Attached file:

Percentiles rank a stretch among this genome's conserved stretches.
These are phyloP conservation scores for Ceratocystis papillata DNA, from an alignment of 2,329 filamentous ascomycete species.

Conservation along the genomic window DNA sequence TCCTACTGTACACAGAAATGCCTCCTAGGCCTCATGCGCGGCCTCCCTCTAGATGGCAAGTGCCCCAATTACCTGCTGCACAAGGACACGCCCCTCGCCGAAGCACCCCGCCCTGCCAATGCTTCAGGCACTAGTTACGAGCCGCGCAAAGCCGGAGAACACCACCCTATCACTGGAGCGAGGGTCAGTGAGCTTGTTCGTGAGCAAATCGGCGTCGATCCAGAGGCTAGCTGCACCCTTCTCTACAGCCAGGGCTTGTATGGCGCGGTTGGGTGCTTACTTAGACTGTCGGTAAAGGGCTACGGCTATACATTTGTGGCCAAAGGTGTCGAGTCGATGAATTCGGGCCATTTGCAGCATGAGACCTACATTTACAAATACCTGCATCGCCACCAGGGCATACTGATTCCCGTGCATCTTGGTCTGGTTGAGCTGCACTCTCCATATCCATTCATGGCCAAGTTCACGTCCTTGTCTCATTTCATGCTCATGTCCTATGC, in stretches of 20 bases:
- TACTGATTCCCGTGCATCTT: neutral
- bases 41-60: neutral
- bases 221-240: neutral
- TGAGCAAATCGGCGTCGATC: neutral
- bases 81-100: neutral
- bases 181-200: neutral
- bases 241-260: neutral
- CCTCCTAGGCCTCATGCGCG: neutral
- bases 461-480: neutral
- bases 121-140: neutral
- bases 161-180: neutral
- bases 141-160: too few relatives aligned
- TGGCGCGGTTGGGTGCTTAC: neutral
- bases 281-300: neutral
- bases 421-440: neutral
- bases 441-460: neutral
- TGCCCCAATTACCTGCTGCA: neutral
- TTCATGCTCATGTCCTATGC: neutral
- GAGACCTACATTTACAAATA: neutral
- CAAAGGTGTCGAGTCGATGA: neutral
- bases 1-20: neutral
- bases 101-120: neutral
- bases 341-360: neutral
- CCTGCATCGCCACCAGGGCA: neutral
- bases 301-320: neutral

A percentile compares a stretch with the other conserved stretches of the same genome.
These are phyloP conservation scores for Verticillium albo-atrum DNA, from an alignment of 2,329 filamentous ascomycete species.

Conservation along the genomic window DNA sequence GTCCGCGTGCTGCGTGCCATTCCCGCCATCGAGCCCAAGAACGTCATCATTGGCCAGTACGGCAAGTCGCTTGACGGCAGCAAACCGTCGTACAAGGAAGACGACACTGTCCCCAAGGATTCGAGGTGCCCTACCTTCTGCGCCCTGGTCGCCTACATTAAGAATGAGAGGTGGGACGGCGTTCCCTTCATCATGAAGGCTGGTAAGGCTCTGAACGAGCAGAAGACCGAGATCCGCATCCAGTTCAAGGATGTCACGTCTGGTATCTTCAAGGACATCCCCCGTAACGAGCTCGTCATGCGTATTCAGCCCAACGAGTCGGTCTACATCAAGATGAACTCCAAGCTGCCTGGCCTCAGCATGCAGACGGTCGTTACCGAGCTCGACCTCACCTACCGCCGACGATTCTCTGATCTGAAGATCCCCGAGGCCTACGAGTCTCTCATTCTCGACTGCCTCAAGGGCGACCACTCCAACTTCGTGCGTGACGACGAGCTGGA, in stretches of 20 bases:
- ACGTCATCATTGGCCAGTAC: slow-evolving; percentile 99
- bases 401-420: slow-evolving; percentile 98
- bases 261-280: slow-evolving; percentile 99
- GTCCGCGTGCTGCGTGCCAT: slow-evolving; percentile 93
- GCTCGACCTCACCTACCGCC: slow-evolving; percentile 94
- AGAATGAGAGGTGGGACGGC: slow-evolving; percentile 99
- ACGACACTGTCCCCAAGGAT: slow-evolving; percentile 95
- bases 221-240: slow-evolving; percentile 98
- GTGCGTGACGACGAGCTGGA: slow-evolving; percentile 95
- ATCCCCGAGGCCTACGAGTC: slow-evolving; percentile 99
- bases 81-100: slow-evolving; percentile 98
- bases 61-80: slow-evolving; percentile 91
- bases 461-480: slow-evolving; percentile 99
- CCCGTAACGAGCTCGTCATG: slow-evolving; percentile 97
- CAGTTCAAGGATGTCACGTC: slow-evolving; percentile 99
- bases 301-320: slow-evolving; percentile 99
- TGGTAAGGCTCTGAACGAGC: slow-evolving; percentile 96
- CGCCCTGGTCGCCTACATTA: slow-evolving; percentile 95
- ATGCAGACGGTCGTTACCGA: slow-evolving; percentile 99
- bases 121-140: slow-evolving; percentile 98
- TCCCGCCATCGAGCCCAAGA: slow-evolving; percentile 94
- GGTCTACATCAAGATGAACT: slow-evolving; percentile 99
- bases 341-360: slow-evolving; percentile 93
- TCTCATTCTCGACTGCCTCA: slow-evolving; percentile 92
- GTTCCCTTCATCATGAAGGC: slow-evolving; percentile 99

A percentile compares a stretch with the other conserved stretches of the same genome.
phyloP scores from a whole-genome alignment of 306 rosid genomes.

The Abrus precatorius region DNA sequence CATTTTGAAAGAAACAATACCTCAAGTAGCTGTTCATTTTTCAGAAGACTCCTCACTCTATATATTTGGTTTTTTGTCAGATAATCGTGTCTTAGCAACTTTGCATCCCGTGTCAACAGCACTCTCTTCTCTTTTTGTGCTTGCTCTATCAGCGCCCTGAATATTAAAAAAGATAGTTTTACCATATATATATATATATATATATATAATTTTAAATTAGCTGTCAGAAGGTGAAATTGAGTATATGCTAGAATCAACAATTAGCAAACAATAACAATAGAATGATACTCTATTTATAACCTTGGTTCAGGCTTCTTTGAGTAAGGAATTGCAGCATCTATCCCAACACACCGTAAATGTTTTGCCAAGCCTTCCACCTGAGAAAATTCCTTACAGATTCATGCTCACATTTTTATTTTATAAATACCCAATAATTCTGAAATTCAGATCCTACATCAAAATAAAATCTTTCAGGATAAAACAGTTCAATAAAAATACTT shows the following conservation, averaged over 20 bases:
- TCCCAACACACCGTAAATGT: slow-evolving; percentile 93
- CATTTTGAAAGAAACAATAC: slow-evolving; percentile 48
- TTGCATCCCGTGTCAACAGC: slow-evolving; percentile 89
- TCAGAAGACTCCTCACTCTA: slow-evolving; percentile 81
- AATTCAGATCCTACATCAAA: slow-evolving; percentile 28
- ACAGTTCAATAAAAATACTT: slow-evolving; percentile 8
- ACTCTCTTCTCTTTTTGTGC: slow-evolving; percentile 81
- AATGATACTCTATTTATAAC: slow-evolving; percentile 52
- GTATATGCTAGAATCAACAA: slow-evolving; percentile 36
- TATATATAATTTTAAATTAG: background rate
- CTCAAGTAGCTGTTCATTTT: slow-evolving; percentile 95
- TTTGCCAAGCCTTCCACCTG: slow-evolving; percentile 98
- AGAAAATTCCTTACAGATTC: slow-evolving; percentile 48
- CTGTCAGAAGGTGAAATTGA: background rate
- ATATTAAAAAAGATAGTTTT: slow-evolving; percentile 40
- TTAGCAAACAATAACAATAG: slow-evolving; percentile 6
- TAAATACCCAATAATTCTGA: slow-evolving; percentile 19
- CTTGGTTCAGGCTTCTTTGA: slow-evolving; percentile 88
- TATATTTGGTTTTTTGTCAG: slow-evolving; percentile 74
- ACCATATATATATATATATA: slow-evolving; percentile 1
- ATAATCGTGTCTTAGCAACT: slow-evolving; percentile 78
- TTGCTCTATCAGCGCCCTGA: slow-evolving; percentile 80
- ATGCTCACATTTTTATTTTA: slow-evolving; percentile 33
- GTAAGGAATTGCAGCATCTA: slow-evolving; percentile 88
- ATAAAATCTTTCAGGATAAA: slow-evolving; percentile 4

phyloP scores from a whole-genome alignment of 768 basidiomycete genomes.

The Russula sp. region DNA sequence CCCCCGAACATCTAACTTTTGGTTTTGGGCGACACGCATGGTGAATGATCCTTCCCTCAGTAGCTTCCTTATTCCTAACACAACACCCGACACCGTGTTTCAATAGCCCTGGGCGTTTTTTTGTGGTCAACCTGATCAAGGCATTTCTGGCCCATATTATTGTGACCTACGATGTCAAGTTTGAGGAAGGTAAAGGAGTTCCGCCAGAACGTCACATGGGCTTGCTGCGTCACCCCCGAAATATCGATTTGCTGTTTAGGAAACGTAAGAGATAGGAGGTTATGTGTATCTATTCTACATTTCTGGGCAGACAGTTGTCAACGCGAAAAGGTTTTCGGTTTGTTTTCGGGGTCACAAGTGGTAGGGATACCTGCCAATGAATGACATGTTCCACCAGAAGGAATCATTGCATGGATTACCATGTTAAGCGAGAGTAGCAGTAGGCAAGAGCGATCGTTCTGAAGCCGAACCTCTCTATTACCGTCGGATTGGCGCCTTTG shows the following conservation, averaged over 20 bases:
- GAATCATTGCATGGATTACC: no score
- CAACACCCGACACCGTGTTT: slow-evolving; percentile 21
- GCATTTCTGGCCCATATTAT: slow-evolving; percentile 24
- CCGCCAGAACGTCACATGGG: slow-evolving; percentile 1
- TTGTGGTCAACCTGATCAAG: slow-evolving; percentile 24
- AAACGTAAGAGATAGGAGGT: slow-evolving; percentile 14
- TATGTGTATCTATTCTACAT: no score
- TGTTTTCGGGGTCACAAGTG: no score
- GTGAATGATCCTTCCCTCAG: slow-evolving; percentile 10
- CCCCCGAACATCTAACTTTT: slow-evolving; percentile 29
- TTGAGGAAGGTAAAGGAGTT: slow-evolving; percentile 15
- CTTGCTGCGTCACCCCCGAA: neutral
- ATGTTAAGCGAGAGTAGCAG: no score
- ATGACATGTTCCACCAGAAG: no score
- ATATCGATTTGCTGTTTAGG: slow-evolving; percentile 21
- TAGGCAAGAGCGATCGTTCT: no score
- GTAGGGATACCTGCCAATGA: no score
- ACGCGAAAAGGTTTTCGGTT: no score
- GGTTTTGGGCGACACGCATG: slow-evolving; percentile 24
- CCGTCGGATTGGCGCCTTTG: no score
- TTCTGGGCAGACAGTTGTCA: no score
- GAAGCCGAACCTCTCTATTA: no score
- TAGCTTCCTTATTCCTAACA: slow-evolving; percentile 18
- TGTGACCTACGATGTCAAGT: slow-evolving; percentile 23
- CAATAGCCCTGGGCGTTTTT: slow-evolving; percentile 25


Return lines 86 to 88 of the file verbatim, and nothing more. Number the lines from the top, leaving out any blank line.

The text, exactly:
The Russula sp. region DNA sequence CCCCCGAACATCTAACTTTTGGTTTTGGGCGACACGCATGGTGAATGATCCTTCCCTCAGTAGCTTCCTTATTCCTAACACAACACCCGACACCGTGTTTCAATAGCCCTGGGCGTTTTTTTGTGGTCAACCTGATCAAGGCATTTCTGGCCCATATTATTGTGACCTACGATGTCAAGTTTGAGGAAGGTAAAGGAGTTCCGCCAGAACGTCACATGGGCTTGCTGCGTCACCCCCGAAATATCGATTTGCTGTTTAGGAAACGTAAGAGATAGGAGGTTATGTGTATCTATTCTACATTTCTGGGCAGACAGTTGTCAACGCGAAAAGGTTTTCGGTTTGTTTTCGGGGTCACAAGTGGTAGGGATACCTGCCAATGAATGACATGTTCCACCAGAAGGAATCATTGCATGGATTACCATGTTAAGCGAGAGTAGCAGTAGGCAAGAGCGATCGTTCTGAAGCCGAACCTCTCTATTACCGTCGGATTGGCGCCTTTG shows the following conservation, averaged over 20 bases:
- GAATCATTGCATGGATTACC: no score
- CAACACCCGACACCGTGTTT: slow-evolving; percentile 21